St. Louis is the center of operations for most things TOKY and we’ve noticed a distinct uptick in baseball fever around town since the Cardinals are making another run for the World Series.
You’d be hard pressed to walk down the street right now without seeing at least one person sporting the Cardinals logo. That’s the way things go in St. Louis. With 11 World Series titles, and 19 National League pennants, St. Louis is home to one of the best franchises in baseball.
Our interest in the Redbirds goes beyond rooting for the home team. You might recall the slight (but significant) change to the official uniform logo last year. No? We’ll get to that. It got us thinking about the history of the Cardinals logo and the evolution of design.
In a survey in 2012, ESPN readers ranked the Cardinals’ “birds on a bat” the most iconic logo in sports and first in baseball. The Cardinals were behind the Montreal Canadiens (NHL) and Chicago Bears (NFL).
Let’s look at how it came to be.
1900 – 1910
The first formal logo associated with the Cardinals as a team was in 1900. The team, known then as the Brown Stockings (or Browns, for short), wore an interlocking “StL” on the sleeve and cap of the uniforms. Local legend has it that when the Browns added a hit of red to their basic white uniforms in 1899, a sportswriter overheard a fan comment on the color and ran with the moniker. The St. Louis Cardinals Encyclopedia made this story canon in 1998. Officially:
“One day, Willie McHale, a sports reporter for the St. Louis Republic heard a female fan praise the color as a ‘lovely shade of cardinal.’ So McHale called them Cardinals.”
McHale’s nickname had caught on enough that when the St. Louis Post-Dispatch was writing about the team in 1900 they noted both the “cardinal red” hue and referred to the team as a whole as the “Cardinals”.
After all, it was an age when naming a professional sports team was a much simpler affair. The 1900 baseball season boasted our very own Cardinals (née: Brown Stockings), Reds AND Red Sox, White Stockings (now the White Sox), Blue Stockings, and Greys, all named for their socks or other colorful bits of uniform detailing.
The rest, as they say, is history.
1922 – 1926
It took until the Roaring Twenties for anyone creative enough to associate “Cardinals” with the birds. It’s easy to see this logo as a “first draft” for nearly every Cardinal logo that was to follow. Those two birds have remained conceptually undisturbed since then with the exception of 1956. But I’m getting ahead of myself.
In 1922, the bat was black and the birds were more figurative than literal. The C hooks around the bat just as it does today. Their uniforms also featured pin-striping and piping along the seams, both of which had gained popularity beginning in 1907 and would become a staple for decades to follow.
Intriguingly, the press and souvenir buttons from the 1926 season hint at the design for the following seasons. The team took home the NL Pennant and the World Series title that year.
It was the beginning of the Cardinals’ renaissance. Since 1926, they’ve won 11 World Series titles and 19 pennants.
1927 – 1928
The 1927 Cardinals logo evolved into a very literal, single bird perched on a bat. It’s all very monochrome and the bird is, decidedly, plump. In a wider view, this was the first (and only) season to see “St. L” abbreviated on the jersey sleeve. The team name doesn’t appear at all, but “World Champions” appears around the cardinal for some subtle intimidation.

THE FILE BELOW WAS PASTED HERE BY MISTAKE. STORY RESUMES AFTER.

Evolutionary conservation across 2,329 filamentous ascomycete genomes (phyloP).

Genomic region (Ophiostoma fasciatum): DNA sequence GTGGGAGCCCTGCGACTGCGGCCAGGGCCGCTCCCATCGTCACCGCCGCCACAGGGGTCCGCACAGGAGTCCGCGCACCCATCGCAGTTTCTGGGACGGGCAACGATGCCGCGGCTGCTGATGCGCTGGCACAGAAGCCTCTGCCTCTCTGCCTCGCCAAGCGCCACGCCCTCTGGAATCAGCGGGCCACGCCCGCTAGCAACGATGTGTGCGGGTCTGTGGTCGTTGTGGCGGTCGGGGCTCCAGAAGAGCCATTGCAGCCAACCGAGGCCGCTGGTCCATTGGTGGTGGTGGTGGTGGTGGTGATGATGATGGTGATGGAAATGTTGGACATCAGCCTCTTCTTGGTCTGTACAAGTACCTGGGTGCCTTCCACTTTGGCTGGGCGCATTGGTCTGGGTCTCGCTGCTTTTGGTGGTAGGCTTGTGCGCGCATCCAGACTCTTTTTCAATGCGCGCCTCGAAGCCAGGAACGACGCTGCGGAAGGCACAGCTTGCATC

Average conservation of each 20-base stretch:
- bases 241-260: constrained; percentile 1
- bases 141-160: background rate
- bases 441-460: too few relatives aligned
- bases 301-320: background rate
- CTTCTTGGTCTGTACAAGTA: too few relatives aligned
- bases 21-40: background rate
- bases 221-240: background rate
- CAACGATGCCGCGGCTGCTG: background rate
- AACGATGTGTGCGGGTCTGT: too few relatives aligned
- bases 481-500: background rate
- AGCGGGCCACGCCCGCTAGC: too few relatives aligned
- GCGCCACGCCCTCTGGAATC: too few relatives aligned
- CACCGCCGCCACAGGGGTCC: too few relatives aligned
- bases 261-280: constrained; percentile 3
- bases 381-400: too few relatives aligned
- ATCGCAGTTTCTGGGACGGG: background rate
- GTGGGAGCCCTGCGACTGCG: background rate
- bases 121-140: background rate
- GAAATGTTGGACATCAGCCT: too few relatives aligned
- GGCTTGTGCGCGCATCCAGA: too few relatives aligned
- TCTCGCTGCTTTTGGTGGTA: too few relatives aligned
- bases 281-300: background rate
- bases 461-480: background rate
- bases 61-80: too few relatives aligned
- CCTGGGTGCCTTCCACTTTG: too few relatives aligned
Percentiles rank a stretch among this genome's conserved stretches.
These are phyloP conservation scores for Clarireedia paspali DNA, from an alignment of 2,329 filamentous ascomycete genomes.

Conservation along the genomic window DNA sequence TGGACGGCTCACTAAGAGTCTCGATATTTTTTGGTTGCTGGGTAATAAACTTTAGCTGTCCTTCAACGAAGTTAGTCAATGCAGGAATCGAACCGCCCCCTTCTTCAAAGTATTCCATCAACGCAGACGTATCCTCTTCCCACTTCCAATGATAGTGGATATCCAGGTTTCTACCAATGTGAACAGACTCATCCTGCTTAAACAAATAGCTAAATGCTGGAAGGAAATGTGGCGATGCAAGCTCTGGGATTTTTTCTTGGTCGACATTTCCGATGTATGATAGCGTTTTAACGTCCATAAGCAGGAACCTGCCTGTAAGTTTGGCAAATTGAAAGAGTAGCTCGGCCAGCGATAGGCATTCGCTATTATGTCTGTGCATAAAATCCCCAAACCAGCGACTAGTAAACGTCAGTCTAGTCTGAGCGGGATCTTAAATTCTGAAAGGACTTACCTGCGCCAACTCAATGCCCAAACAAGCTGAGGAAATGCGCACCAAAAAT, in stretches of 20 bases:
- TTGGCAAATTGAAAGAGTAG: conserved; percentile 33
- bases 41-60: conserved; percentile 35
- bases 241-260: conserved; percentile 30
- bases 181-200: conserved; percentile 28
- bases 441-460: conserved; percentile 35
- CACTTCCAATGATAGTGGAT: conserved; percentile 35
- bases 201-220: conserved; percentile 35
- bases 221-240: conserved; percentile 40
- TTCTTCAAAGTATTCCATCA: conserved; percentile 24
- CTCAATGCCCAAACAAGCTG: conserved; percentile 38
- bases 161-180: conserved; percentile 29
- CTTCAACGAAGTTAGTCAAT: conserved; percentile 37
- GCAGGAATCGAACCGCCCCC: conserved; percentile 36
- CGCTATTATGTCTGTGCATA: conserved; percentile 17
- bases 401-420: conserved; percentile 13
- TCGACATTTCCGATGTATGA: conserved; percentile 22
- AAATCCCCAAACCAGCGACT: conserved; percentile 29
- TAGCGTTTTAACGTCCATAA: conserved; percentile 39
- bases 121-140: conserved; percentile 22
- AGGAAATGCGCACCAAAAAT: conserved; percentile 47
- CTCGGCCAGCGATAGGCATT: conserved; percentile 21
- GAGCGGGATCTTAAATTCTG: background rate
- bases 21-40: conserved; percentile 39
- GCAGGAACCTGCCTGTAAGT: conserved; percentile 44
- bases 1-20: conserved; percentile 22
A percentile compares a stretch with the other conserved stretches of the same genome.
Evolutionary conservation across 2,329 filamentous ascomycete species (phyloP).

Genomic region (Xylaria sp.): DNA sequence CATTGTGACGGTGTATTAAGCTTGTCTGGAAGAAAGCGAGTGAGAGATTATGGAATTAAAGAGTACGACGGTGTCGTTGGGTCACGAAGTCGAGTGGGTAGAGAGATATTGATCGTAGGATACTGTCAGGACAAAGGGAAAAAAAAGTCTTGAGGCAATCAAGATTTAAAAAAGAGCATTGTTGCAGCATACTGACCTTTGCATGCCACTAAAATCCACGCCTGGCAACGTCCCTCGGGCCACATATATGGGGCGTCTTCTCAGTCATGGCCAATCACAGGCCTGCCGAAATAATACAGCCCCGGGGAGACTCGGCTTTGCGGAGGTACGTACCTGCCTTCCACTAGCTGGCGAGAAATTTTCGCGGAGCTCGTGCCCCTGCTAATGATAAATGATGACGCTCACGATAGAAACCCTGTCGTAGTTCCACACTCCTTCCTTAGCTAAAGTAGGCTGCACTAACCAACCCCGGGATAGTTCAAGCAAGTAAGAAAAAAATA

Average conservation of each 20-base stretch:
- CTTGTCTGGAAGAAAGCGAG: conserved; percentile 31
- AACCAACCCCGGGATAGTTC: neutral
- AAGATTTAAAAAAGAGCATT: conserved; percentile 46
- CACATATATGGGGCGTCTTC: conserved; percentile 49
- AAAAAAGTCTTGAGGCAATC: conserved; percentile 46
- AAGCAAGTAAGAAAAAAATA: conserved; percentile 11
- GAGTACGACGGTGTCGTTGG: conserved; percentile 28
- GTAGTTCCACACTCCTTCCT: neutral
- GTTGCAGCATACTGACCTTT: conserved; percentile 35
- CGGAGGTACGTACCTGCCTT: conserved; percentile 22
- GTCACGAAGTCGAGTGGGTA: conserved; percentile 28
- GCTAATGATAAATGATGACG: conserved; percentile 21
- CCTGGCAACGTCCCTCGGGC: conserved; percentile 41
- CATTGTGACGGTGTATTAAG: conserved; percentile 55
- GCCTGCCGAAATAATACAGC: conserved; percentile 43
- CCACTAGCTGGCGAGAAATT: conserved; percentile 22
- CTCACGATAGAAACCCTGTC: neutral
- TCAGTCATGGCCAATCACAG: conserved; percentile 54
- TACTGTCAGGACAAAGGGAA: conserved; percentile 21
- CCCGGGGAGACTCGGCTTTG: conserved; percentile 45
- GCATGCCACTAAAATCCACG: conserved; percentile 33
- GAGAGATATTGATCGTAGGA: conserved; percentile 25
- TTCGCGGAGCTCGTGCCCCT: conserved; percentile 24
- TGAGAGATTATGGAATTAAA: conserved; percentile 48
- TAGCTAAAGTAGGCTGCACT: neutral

All told, it was a paring down of both the logo and the city name.
Whatever they did, it seems to have worked, sort of. The Cardinals won the NL Pennant but lost the World Series (they were swept by the Yankees).
1929 – 1948
In 1929, the Cardinals decided the bird looked lonely by itself on the bat and brought back the design from three years earlier.
Radio helped the St. Louis Cardinals enjoy widespread popularity through the 1930s and helped spur the team into their golden era of success in the 1940s.
The minor-league farm system benefitted the Cardinals very well in this period, producing a team with talent like Stan Musial, Whitey Kurowski, and Walker Cooper. Manager Billy Southworth still holds the highest winning percentage of any Cardinals manager (.642) and brought the team to a winning percentage higher than any other Major League team (.623).
1942 saw the only all-St. Louis World Series with the Browns facing off against the Cardinals, the third and last time a World Series stayed within a single city (1921 and 1922 were both in New York).
Tangentially, the Cardinals dodged a fashion faux pas in 1946. Traditionally a team that’s conservative in their uniforms, they briefly made a foray into red satin uniforms for evening games (along with a few other fashion-forward teams of the day). Realizing that, while it may be de rigeur, it just wasn’t “them” the Cardinals sold their shiny uniforms to the St. Louis Muny League, a junior baseball club.
1949 – 1955
Fueled by the post-war prosperity, the St. Louis Cardinals opted to transition their logo and uniforms into something sleeker, modern, and more professional – a trend being followed by many MLB clubs at the time.
The 1949 Cardinal logo put the twin birds on a diet and made them look less like roadrunners and more like realistic cardinals, thus slightly closer to what we recognize on contemporary uniforms.
Then club president, Robert Hannegan described the change for the upcoming season to The Sporting News in December 1948:
“To the naked eye, our usual Cardinal emblem looks the same, but actually we’ve revitalized the two Cardinal birds, substituted a baseball bat for what appeared to be a softball stick, and streamlined the type used in the world ‘Cardinals’ on our insignia. … The Cardinals are pepped up.”